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Thread: Millennials and younger, what's your retirement

  1. #41
    Senior Member Sinny's Avatar
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    Quote Originally Posted by starla View Post
    Oh, that must've been in your video then? I never click on videos.

    I've thought a lot about the price of pharmaceuticals lately. I'm on a drug that very few people take and it retails at $16k/month. It used to be $14k/month, but another drug was released that ate into their market and the price went up. My insurance pays ~$9k/month (was paying $16k last year), I myself will pay $20 this month and nothing after that; the drug company's patient assistance program will pick up the rest of my share, which this year would have totaled I think about $3600. I had a lot of misgivings about paying that much, even if it wasn't my money, for a drug of questionable benefit. The drug company is public and according to their financials, they are not profitable and never have been, and don't expect to be any time soon. Getting this shit to market is expensive as fuck. So as individualized medicine catches on and drugs get more targeted, and potential patient populations get smaller, drugs are going to get super expensive because it costs almost as much to develop a drug for 1000 people to take a year as one that 10 million take each year. That has been one train of thought.

    As for drug prices in the US vs. the UK, private insurance companies can negotiate prices with pharmaceutical companies, so I have no idea why Americans are paying so much more, or if that only applies to medicare patients and our insurance companies are paying prices similar to foreign governments. I do know that the UK and a lot of other countries approve drugs for their citizens based on cost per QOL (quality of life) year. So if a drug is too expensive and can't prove survival benefit, or the benefit isn't that great, or the side effects are detrimental to quality of life, the NHS doesn't provide the drug. (Patients in the UK cannot get the drug I'm on.) The FDA approves drugs based entirely on efficacy, which can be defined many different ways, and doesn't look at cost at all. Once a drug is approved for a patient population by the FDA, almost every insurance plan will cover it. So while they can technically negotiate cost, just not supplying the therapy to qualified patients is not really an option over here, so how much leverage do they really have? I don't think we'll be able to effectively negotiate with drug companies until just not buying their product at all becomes an option, and over here people think they should be able to get any treatment they want, proven or not, and their insurance should pay for it.

    For a long time I thought insurance companies were the reason why our healthcare was so expensive, but I learned recently that my and many people's insurance companies are just administrators. For any company of decent size (maybe a few hundred employees), it is cheaper for the company to self-insure and just use the insurance company to negotiate networks and formularies. No wonder my insurance company hasn't denied anything; they have no skin in the game. I do still think the insurance model adds a lot of cost in terms of administration, all of which is overhead. We would not have this kind of overhead with a single payer model.

    I think our biggest problem over here though is lack of access and poor lifestyle choices - basically our system favors treatment over prevention. It is quite obvious that prevention is cheaper than treatment. It is cheaper to change your oil every 5000 miles than to replace your engine when it locks up. And yet, even medicare pays more to specialists for procedures and significantly less to primary care providers to manage conditions, not to mention the literal nothing they pay for lifestyle interventions; this is why doctors rarely educate patients on nutrition or the benefits of exercise. Medicaid patients can't get any medical care unless they turn up in the emergency room because no doctors accept medicaid. Everyone else doesn't want to cough up the $500 deductible that they have to pay to see the doctor, so they wait until their minor problem becomes a huge deal before they do anything about it. And everyone's eating crap and sitting at desks all day, then driving home and everywhere else they go instead of walking.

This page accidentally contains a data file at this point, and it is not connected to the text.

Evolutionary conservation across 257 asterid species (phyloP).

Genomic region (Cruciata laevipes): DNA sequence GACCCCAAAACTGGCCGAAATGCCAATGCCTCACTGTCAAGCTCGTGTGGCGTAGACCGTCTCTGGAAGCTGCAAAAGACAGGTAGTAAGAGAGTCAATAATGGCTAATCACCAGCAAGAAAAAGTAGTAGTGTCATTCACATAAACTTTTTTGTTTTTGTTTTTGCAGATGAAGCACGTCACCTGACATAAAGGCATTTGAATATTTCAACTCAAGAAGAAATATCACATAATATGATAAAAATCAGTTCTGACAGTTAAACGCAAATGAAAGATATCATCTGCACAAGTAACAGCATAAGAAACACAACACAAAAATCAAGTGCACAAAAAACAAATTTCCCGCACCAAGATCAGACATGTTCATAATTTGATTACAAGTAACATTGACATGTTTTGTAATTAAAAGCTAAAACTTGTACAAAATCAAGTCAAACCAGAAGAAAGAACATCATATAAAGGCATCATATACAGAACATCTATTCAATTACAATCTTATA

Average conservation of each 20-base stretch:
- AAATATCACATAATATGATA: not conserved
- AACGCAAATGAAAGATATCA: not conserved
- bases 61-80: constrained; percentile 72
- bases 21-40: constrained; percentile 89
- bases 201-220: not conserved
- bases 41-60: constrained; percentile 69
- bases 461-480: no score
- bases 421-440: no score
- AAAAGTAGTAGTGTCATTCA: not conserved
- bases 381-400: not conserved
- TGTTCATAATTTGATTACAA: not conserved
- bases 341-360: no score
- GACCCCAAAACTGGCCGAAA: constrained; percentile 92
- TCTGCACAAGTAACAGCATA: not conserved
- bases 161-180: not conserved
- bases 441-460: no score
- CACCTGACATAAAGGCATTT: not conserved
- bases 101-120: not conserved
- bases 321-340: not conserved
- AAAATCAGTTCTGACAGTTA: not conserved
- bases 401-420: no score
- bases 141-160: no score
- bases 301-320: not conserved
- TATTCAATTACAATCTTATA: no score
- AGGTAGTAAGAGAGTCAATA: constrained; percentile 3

Anyway, maybe I'm biased because I'm in the industry and I'm profiting off the inefficiencies (and I could go on a long tangent about the FDA and how the barriers to entry they put up stifles innovation and competition in the market, and how companies like mine aren't incentivized to reduce costs - quite the opposite in fact) but I think overhead costs due to the private insurance model and poor preventive measures, both in terms of lifestyle choices and lack of access to basic care, are driving costs here more than expensive drugs. I think profiteering is maybe fifth or sixth on the list of things that drives up cost, but it also drives innovation.


    You know he was a millionaire who launched and sold a successful company before he did that, right?
    No, that particular bit wasn't in the videos, I was bouncing off Jyng's statement, who's medical system reflects the British NHS.

    You are right about lifestyle choices and treatment rather than prevention. I only recently learned about "food deserts" in the US. My god.

    I also recently watched a couple of documenaries on Medicare/Medicade also being used to rip off the tax payer, apparently quite a lot of hospitals/doctors just took advantage of the government funding and hugely inflated their prices whilst the tax payer was paying.

    One of my favourite alternative historians (conspiracy theorist) penned a book called Murder by Injection, and it foretold back in 1988 how the monopoly & profiteering on healthcare would work out in America.

    The key in all this is the patents and who controls them.
    Our opposition Government just lost over here, but one of the first policies they were going to implement was the seizing of parents for the common good and the nationalisation of production.

    I get that you're not finding the system too hard to navigate yourself, but I can't help but think of all those poor Americanswho are doomed to death & disease over things that are easily fixable, all in the name of profit.

    From the outside looking in, America seems to be decaying from the inside out. Ya'll don't need any more wars, your country is literally consuming it's self.
    All truth passes through three stages:

    First, it is ridiculed.
    Second, it is violently opposed.
    Third, it is accepted as self-evident.


  2. #42
    Senior Member jyng1's Avatar
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    Quote Originally Posted by starla View Post